Hispanics’ Foot, Leg Amputations Increase From 2001 to 2004; Rates Higher Than for Blacks, Whites
The rate of hospitalizations among Hispanics for diabetes-related leg and foot amputations increased between 2001 and 2004, while rates declined slightly for blacks and remained steady for whites, the Schenectady Daily Gazette reports (Schenectady Daily Gazette, 3/24). The findings -- from the Agency for Healthcare Research and Quality's News and Numbers -- are based on the group's 2007 National Healthcare Disparities Report.
According to the report, the hospitalization rate for diabetes-related amputations among Hispanics increased from 63 admissions per 100,000 people in 2001 to nearly 80 admissions per 100,000 people in 2004. The rate for blacks declined from 113 per 100,000 people to roughly 104 admissions per 100,000 people, which is more than three times higher than the rate for whites. Rates among whites remained steady at about 28 to 31 admissions per 100,000 people (AHRQ release, 3/24).
The report also indicated that in 2004, 38% of diabetic Hispanics over age 40 received the three annual screenings recommended for diabetics, including foot and eye examinations, and checks of blood sugar levels. Forty-seven percent of both blacks and whites received the recommended annual screenings, according to the report.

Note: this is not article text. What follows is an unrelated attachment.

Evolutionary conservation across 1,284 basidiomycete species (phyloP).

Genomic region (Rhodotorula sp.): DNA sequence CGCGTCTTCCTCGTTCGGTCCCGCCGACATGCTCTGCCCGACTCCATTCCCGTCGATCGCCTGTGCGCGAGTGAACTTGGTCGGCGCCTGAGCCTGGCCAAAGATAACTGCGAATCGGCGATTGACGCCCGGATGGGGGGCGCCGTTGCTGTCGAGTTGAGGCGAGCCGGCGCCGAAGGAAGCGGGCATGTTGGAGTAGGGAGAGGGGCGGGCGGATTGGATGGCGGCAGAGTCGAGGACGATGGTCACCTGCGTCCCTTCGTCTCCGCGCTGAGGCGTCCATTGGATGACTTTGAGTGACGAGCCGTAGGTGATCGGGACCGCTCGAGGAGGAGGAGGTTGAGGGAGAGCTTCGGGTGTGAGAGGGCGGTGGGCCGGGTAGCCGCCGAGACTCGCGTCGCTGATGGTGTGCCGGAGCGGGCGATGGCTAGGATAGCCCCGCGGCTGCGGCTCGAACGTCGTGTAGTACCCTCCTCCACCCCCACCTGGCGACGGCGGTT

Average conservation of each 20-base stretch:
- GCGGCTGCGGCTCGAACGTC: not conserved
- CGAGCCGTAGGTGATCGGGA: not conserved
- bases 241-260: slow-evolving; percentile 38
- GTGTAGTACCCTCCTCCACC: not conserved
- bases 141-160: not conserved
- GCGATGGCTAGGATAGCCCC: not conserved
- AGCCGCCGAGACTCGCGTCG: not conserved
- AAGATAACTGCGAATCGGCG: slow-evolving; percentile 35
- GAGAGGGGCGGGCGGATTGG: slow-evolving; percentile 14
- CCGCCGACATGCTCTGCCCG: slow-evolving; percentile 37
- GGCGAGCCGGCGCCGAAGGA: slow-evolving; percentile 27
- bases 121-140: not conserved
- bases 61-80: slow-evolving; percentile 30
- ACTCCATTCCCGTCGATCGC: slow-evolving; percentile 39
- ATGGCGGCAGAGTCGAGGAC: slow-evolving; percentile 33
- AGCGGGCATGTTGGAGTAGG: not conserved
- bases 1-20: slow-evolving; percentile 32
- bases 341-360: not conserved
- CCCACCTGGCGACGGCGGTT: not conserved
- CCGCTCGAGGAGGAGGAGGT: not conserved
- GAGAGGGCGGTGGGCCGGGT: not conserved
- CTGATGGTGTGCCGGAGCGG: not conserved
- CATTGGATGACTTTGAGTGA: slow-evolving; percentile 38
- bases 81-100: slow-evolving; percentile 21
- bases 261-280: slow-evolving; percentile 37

Susan Bates, program coordinator for Amsterdam Memorial Hospital's Diabetes Center in New York, said Hispanics face the same challenges as the rest of the U.S. population in terms of managing diabetes, including learning to manage diet, exercise and testing. Bates added that because diabetics are susceptible to circulatory problems, even small bruises on the limbs can become infected and result in a need for an amputation. In addition, Hispanics who adopt American diets are at a disadvantage because traditional Hispanic foods are healthier than most American food, Bates said. However, the American lifestyle does allow more time for Hispanics to exercise, she said.
"The takeaway message here is if you have diabetes it doesn't need to progress to have your feet or legs amputated," Bates said, adding, "If you manage your diabetes by adopting an appropriate lifestyle you can slow down the progression of the whole disease" (Schenectady Daily Gazette, 3/24).
The report is available online (.pdf).